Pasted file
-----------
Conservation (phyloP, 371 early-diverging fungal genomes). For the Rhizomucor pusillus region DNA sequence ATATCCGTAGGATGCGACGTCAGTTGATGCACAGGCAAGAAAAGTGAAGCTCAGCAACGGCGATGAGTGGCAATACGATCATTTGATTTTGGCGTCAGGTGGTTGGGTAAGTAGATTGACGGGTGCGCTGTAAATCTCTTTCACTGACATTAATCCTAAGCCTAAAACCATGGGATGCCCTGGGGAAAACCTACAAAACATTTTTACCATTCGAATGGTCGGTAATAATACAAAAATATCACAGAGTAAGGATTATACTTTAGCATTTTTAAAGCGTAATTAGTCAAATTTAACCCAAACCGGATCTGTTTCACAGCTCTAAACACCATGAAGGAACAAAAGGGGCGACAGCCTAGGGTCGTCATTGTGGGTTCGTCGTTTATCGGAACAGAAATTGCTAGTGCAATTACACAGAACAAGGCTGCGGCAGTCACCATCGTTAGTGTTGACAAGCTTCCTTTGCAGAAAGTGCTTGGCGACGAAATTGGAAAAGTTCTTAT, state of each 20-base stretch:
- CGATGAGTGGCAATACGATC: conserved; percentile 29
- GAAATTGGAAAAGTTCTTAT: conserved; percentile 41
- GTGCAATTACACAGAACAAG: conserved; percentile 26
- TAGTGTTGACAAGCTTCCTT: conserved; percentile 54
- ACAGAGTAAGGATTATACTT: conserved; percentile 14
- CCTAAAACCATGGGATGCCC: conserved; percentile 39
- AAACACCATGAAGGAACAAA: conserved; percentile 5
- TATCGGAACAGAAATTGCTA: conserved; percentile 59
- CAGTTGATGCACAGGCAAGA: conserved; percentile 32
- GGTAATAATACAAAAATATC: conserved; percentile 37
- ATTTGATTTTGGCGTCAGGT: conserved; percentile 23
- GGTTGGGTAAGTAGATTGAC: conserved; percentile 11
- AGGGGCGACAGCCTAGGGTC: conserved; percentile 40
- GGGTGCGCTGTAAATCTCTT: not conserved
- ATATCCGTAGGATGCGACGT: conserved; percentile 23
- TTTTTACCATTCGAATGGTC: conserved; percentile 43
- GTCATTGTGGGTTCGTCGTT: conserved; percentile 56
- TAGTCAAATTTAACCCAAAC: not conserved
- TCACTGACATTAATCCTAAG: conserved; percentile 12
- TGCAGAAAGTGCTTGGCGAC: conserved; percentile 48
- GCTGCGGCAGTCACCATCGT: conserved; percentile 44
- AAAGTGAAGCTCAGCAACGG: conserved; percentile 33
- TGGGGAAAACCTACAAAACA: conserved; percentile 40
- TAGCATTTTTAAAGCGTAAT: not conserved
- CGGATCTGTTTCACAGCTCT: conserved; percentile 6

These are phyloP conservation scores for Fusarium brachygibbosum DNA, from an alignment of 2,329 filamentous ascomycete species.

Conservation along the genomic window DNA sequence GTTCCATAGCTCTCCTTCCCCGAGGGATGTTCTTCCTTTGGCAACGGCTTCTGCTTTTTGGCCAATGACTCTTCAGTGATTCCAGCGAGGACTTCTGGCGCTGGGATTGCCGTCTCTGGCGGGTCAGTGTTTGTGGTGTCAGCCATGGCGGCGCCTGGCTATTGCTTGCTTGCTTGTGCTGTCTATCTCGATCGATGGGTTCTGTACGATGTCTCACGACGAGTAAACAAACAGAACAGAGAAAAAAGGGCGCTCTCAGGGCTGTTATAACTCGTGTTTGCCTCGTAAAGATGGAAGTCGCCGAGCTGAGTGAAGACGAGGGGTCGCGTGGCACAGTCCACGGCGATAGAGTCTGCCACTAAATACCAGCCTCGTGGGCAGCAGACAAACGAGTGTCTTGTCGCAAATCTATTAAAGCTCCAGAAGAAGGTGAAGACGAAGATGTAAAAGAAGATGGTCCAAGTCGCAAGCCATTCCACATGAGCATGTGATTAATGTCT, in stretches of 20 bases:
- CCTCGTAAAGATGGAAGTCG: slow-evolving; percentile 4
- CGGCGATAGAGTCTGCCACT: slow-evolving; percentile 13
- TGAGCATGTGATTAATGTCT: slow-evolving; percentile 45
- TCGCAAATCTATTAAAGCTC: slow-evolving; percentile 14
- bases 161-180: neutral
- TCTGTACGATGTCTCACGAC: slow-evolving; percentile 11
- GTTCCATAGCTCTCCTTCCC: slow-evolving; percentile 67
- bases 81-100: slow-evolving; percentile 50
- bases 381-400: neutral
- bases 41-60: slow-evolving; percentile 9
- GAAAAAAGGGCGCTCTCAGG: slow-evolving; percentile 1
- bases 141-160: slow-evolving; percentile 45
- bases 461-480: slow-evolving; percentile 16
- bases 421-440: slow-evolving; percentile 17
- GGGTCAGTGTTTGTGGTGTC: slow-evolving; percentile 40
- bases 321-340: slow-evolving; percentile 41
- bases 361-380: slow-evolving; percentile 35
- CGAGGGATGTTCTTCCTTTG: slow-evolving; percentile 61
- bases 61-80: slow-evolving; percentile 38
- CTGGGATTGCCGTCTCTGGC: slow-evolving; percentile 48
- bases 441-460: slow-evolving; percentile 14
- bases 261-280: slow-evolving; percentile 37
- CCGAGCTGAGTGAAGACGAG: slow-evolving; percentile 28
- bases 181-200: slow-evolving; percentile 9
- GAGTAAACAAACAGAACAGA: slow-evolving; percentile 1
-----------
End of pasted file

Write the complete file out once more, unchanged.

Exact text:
Conservation (phyloP, 371 early-diverging fungal genomes). For the Rhizomucor pusillus region DNA sequence ATATCCGTAGGATGCGACGTCAGTTGATGCACAGGCAAGAAAAGTGAAGCTCAGCAACGGCGATGAGTGGCAATACGATCATTTGATTTTGGCGTCAGGTGGTTGGGTAAGTAGATTGACGGGTGCGCTGTAAATCTCTTTCACTGACATTAATCCTAAGCCTAAAACCATGGGATGCCCTGGGGAAAACCTACAAAACATTTTTACCATTCGAATGGTCGGTAATAATACAAAAATATCACAGAGTAAGGATTATACTTTAGCATTTTTAAAGCGTAATTAGTCAAATTTAACCCAAACCGGATCTGTTTCACAGCTCTAAACACCATGAAGGAACAAAAGGGGCGACAGCCTAGGGTCGTCATTGTGGGTTCGTCGTTTATCGGAACAGAAATTGCTAGTGCAATTACACAGAACAAGGCTGCGGCAGTCACCATCGTTAGTGTTGACAAGCTTCCTTTGCAGAAAGTGCTTGGCGACGAAATTGGAAAAGTTCTTAT, state of each 20-base stretch:
- CGATGAGTGGCAATACGATC: conserved; percentile 29
- GAAATTGGAAAAGTTCTTAT: conserved; percentile 41
- GTGCAATTACACAGAACAAG: conserved; percentile 26
- TAGTGTTGACAAGCTTCCTT: conserved; percentile 54
- ACAGAGTAAGGATTATACTT: conserved; percentile 14
- CCTAAAACCATGGGATGCCC: conserved; percentile 39
- AAACACCATGAAGGAACAAA: conserved; percentile 5
- TATCGGAACAGAAATTGCTA: conserved; percentile 59
- CAGTTGATGCACAGGCAAGA: conserved; percentile 32
- GGTAATAATACAAAAATATC: conserved; percentile 37
- ATTTGATTTTGGCGTCAGGT: conserved; percentile 23
- GGTTGGGTAAGTAGATTGAC: conserved; percentile 11
- AGGGGCGACAGCCTAGGGTC: conserved; percentile 40
- GGGTGCGCTGTAAATCTCTT: not conserved
- ATATCCGTAGGATGCGACGT: conserved; percentile 23
- TTTTTACCATTCGAATGGTC: conserved; percentile 43
- GTCATTGTGGGTTCGTCGTT: conserved; percentile 56
- TAGTCAAATTTAACCCAAAC: not conserved
- TCACTGACATTAATCCTAAG: conserved; percentile 12
- TGCAGAAAGTGCTTGGCGAC: conserved; percentile 48
- GCTGCGGCAGTCACCATCGT: conserved; percentile 44
- AAAGTGAAGCTCAGCAACGG: conserved; percentile 33
- TGGGGAAAACCTACAAAACA: conserved; percentile 40
- TAGCATTTTTAAAGCGTAAT: not conserved
- CGGATCTGTTTCACAGCTCT: conserved; percentile 6

These are phyloP conservation scores for Fusarium brachygibbosum DNA, from an alignment of 2,329 filamentous ascomycete species.

Conservation along the genomic window DNA sequence GTTCCATAGCTCTCCTTCCCCGAGGGATGTTCTTCCTTTGGCAACGGCTTCTGCTTTTTGGCCAATGACTCTTCAGTGATTCCAGCGAGGACTTCTGGCGCTGGGATTGCCGTCTCTGGCGGGTCAGTGTTTGTGGTGTCAGCCATGGCGGCGCCTGGCTATTGCTTGCTTGCTTGTGCTGTCTATCTCGATCGATGGGTTCTGTACGATGTCTCACGACGAGTAAACAAACAGAACAGAGAAAAAAGGGCGCTCTCAGGGCTGTTATAACTCGTGTTTGCCTCGTAAAGATGGAAGTCGCCGAGCTGAGTGAAGACGAGGGGTCGCGTGGCACAGTCCACGGCGATAGAGTCTGCCACTAAATACCAGCCTCGTGGGCAGCAGACAAACGAGTGTCTTGTCGCAAATCTATTAAAGCTCCAGAAGAAGGTGAAGACGAAGATGTAAAAGAAGATGGTCCAAGTCGCAAGCCATTCCACATGAGCATGTGATTAATGTCT, in stretches of 20 bases:
- CCTCGTAAAGATGGAAGTCG: slow-evolving; percentile 4
- CGGCGATAGAGTCTGCCACT: slow-evolving; percentile 13
- TGAGCATGTGATTAATGTCT: slow-evolving; percentile 45
- TCGCAAATCTATTAAAGCTC: slow-evolving; percentile 14
- bases 161-180: neutral
- TCTGTACGATGTCTCACGAC: slow-evolving; percentile 11
- GTTCCATAGCTCTCCTTCCC: slow-evolving; percentile 67
- bases 81-100: slow-evolving; percentile 50
- bases 381-400: neutral
- bases 41-60: slow-evolving; percentile 9
- GAAAAAAGGGCGCTCTCAGG: slow-evolving; percentile 1
- bases 141-160: slow-evolving; percentile 45
- bases 461-480: slow-evolving; percentile 16
- bases 421-440: slow-evolving; percentile 17
- GGGTCAGTGTTTGTGGTGTC: slow-evolving; percentile 40
- bases 321-340: slow-evolving; percentile 41
- bases 361-380: slow-evolving; percentile 35
- CGAGGGATGTTCTTCCTTTG: slow-evolving; percentile 61
- bases 61-80: slow-evolving; percentile 38
- CTGGGATTGCCGTCTCTGGC: slow-evolving; percentile 48
- bases 441-460: slow-evolving; percentile 14
- bases 261-280: slow-evolving; percentile 37
- CCGAGCTGAGTGAAGACGAG: slow-evolving; percentile 28
- bases 181-200: slow-evolving; percentile 9
- GAGTAAACAAACAGAACAGA: slow-evolving; percentile 1